Hey, Mike here..
In this lesson I’m showing you how to use Delayed Resolutions to get a bit of the unexpected into your playing.
Try this next time you’re ending a tune and check out the reaction you get.
Alright, so let’s say you’re playing a tune in a major key and the last chord is the tonic.
Like this G:
Just before you resolve to that tonic G major chord, there’s an expectation that the final chord will be G.
And that expectation is the thing we’re playing around with in this lesson. That’s the thing to really focus on – the hidden thing.
You can seize that moment and exploit it by delaying the resolution.
So, a delayed resolution is just a little harmonic detour before you hit that final chord. Check out this video where I show you a few ways you can do it. All the examples are notated below.
Example #1 – Sus 4 to Major
This is the simplest form of delayed resolution. You’ve probably heard it a million times. All that’s happening is you’re replacing the 3rd of the major chord with the 4th, and that gives you that unresolved feeling before you move the 4th to the 3rd and all is well.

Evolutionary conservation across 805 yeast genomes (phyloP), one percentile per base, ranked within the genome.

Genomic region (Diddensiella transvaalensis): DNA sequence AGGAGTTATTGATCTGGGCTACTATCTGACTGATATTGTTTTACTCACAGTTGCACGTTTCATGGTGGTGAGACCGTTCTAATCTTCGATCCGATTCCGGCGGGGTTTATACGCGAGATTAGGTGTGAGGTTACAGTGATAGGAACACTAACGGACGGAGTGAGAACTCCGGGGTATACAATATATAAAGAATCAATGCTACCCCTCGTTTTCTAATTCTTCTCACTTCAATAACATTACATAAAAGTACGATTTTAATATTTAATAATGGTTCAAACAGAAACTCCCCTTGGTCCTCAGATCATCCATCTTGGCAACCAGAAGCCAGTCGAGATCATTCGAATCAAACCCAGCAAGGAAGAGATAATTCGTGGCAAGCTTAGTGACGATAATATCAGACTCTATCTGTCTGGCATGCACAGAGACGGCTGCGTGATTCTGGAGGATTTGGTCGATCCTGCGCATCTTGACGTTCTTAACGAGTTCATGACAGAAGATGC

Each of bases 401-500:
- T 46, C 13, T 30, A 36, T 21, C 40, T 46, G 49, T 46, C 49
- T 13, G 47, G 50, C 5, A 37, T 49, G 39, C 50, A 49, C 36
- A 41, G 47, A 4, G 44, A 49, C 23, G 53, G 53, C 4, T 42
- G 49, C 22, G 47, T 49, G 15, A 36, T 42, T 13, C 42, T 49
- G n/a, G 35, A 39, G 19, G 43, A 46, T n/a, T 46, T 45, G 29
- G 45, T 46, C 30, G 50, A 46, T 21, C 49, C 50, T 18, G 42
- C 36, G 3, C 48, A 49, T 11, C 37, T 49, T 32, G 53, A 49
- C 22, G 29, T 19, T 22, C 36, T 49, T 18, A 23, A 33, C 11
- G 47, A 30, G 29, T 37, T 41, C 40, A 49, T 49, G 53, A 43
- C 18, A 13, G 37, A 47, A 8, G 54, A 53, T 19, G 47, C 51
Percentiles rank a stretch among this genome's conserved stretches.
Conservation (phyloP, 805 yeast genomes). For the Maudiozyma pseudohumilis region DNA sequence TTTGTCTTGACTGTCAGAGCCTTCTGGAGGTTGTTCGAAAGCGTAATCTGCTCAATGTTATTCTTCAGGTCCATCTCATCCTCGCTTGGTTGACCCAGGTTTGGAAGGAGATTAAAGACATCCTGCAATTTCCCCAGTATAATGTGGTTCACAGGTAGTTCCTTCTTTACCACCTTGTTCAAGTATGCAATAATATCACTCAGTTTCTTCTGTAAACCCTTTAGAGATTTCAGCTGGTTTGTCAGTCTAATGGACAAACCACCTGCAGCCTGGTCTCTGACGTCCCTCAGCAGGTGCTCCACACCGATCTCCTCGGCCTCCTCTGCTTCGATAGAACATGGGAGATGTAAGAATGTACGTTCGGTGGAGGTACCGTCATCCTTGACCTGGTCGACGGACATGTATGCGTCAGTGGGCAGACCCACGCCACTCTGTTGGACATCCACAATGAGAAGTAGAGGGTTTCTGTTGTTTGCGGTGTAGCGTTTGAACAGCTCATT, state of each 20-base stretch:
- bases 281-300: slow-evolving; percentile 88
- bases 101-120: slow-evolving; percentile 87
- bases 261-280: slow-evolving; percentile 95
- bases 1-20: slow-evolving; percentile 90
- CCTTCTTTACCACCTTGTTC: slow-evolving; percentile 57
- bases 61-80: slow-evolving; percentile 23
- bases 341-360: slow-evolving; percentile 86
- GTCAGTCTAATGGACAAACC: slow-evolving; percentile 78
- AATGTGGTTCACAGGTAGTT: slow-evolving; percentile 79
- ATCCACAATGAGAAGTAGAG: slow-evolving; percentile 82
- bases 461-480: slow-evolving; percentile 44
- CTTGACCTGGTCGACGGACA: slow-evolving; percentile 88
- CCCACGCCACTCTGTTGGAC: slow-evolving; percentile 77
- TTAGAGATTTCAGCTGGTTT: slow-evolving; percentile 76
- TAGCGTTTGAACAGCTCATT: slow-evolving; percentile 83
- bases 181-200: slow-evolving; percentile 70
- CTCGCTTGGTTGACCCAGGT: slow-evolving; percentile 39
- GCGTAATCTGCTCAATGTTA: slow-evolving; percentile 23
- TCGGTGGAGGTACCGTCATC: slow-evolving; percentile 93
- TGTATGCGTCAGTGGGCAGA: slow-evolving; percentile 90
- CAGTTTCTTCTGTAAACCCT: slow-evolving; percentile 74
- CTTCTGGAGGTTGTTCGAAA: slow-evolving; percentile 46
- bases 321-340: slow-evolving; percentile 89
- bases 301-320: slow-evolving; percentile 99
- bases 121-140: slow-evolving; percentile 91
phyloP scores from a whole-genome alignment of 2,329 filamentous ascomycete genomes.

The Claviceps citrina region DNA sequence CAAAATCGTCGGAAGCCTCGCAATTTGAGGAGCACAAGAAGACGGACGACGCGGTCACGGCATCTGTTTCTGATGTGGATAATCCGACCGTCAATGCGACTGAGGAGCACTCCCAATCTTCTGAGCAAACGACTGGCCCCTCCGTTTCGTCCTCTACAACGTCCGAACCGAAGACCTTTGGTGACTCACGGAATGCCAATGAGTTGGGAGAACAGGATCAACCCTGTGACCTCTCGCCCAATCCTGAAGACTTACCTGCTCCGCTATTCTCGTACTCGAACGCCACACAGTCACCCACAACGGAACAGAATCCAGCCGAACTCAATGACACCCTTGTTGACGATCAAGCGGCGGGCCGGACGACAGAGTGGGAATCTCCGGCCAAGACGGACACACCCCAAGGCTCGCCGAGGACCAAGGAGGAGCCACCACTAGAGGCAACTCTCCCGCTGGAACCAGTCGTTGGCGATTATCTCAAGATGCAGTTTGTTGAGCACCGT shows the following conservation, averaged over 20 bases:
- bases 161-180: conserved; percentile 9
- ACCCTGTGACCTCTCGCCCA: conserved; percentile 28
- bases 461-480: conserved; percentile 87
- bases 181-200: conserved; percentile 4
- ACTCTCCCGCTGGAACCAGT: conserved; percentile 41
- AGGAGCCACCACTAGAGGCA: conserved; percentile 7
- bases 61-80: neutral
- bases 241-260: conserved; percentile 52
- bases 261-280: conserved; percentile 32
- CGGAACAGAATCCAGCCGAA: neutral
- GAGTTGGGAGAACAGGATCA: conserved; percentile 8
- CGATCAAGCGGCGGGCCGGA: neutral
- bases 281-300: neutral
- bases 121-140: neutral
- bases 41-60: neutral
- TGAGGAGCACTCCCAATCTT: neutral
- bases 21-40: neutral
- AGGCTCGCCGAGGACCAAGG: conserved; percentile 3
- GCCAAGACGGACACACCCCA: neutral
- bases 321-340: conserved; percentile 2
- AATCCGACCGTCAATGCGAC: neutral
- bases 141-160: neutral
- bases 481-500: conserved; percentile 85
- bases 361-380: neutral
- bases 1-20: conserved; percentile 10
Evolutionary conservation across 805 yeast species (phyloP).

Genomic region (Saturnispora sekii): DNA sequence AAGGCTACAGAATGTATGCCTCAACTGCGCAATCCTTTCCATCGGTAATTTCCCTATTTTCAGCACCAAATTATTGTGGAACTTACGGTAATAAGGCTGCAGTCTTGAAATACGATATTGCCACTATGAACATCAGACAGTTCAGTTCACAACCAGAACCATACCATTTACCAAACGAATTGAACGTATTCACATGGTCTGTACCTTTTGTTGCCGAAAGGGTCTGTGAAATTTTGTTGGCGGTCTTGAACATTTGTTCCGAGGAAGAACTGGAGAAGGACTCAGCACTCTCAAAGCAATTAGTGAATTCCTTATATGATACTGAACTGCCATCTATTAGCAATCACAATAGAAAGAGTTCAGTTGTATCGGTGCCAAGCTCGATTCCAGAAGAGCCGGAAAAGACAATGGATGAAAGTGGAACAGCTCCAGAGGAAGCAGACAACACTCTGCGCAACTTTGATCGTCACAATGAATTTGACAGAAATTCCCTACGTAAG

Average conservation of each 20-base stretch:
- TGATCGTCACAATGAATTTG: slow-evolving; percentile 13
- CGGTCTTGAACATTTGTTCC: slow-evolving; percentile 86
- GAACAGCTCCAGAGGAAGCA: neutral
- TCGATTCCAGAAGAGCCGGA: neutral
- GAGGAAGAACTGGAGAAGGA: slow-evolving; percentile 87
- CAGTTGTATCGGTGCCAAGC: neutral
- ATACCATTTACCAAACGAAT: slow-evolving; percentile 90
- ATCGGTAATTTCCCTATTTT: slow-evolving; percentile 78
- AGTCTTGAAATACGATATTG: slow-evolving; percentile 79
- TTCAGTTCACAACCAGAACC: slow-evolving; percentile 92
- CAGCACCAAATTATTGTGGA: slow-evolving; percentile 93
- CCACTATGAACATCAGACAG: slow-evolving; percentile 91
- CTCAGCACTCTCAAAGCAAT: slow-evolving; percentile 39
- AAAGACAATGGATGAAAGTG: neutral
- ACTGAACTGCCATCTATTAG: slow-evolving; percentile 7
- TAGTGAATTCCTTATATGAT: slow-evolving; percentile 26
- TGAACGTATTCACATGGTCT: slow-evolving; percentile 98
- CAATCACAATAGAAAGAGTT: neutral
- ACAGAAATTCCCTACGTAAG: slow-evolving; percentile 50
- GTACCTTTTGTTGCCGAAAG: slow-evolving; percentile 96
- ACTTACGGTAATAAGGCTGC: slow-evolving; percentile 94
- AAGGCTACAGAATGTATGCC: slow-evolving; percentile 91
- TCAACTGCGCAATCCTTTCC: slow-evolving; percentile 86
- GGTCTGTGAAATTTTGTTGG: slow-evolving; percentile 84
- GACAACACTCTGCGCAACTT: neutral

Couple of ways to think about it:
- You could see that C note as ‘hang over’ from the previous chord. That’ll usually be the V chord ‘D7’. C is the 7th of the D7 chord, so that note is a kind of bridge between those two chords. Imagine there are 5 singers assigned to each voice and the voice that’s moving C to B is blurring the moves between the chords. It’s like there’s a ‘memory’ of the previous chord lingering before it’s resolved.
- The 3rd is being delayed, or as I say here ‘suspended from resolution’. Sort of the same thing, but conceptually you can you can do a lot more if you’re freed from thinking of the suspension as having to have something from the previous chord.
Anyway, here are a few more examples:
Example #2 – Sus 2
Example #3 – Sus 4 then Sus 2
This is the vibe…
Example #4 – Semitone Below
Example #5 – Semitone Above
Example #6 – IV Minor
Example #7 – Combinations
Ok, that’s it for today. Next time I’ll show you some lines over these chords.
Stay tuned for that :)
PS – if you want more of this kind of thing you can check out The Reharmonisation Course. Join today, and I’ll show you exactly how to harmonise & re-harmonise a song or melody. If you’re looking to ‘jazz up’ any chord progression to it them more interesting then you’ll love this course!